The new administration is challenged to put forward pro-people initiatives to address the fiscal crisis, but front-running presidential candidate Sen. Benigno 'Noynoy' Aquino has yet to take a strong progressive position on the country’s fiscal problems, said research group IBON.
The International Monetary Fund (IMF), finance officials, creditors and private sector economists including the academe have been vocal about new and higher taxes to deal with the national government (NG) deficit. Among others these include raising the value-added tax (VAT) from 12% to 15% and so-called sin taxes on cigarettes and alcohol.
Sen. Aquino’s recent statement that he will improve tax administration and collection efficiency is welcome, but even in the best circumstances this will take time to materialize. His declared openness to raise taxes however is cause for concern given the past administrations’ bias on relying on relatively easy to collect but regressive consumption taxes over basic fiscal reforms. He has also conspicuously avoided articulating a stand on burdensome debt payments.
The rise in the deficit to P298.5 billion or 3.9% of gross domestic product (GDP) in 2009 from P68.1 billion (0.9% of GDP) in 2008 was the steepest the country has ever seen and indicates the severity of the problem in 2010. If current revenue and spending trends continue, IBON initially estimates a deficit in 2010 (an election year) of P309 billion to as much as P374 billion. The low estimate assumes revenue effort recovering to the average over the long 2000-2009 period and the high estimate of no improvement from 2009.
The strategy that an Aquino administration chooses to deal with the accelerating fiscal crisis will signal how ‘reformist’ it is going to be. The record fiscal deficit under the Arroyo administration in 2002 ushered in a long period of declining spending on social services amid soaring debt payments and the implementation of the regressive RVAT in November 2005. Unfortunately there are signs that an Aquino government will continue the Arroyo administration’s approach of raising taxes, selling public assets, and squeezing spending including on social services– while consistently making debt repayments.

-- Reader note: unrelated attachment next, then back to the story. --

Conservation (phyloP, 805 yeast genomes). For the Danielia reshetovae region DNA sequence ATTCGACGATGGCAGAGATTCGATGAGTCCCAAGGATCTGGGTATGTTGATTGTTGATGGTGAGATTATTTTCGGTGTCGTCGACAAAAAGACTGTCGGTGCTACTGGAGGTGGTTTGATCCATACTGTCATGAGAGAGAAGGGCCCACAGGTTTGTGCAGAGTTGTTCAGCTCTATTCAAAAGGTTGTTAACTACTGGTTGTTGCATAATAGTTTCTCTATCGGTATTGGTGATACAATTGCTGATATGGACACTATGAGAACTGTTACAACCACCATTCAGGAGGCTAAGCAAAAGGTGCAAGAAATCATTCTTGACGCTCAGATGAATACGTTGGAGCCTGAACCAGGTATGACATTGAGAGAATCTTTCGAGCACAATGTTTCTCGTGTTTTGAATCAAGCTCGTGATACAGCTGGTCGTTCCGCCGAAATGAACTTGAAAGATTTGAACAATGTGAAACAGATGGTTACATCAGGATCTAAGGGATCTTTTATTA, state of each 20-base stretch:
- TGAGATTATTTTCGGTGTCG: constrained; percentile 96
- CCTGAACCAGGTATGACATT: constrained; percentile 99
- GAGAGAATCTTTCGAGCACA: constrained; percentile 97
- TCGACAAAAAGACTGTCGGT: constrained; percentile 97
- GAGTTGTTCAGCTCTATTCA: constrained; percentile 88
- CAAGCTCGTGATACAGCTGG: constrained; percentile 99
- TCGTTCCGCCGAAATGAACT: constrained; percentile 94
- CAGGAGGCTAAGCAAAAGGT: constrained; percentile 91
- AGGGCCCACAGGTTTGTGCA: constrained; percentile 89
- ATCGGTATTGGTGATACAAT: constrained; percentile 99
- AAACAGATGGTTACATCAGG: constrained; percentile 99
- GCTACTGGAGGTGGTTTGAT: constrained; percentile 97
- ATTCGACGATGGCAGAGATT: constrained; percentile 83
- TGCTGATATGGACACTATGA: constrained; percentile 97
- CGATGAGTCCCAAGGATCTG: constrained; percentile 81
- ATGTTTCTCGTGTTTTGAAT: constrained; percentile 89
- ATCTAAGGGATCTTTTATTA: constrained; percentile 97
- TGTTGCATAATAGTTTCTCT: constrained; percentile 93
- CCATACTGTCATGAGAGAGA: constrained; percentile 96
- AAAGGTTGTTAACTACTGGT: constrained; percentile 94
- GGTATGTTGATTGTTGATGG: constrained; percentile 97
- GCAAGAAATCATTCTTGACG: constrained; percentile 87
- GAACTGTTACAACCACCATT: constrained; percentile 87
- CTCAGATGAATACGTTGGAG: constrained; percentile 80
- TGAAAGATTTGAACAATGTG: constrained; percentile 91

According to IBON, a genuinely reformist approach to the fiscal crisis is possible. On the revenue side this means a progressive tax regime that demands more from those with the capacity to pay (e.g. corporations and high income individuals) and unburdening those with less to begin with. Lifting the RVAT is a crucial first step, followed by increasing taxes on large corporations and high income individuals, reducing fiscal and other incentives given to foreign investors, and resuming collection of tariffs particularly on imports used chiefly by foreign export-oriented interests.
On the expenditure side are easing up on debt payments by subjecting these to more sensible prioritization (e.g. stopping payments on onerous and odious debts, negotiating better credit terms, and giving preference to creditors more amenable to the country’s development efforts), cutting back on high military spending, and having a clear program on fighting large-scale corruption that causes gross leakages of public funds. (end)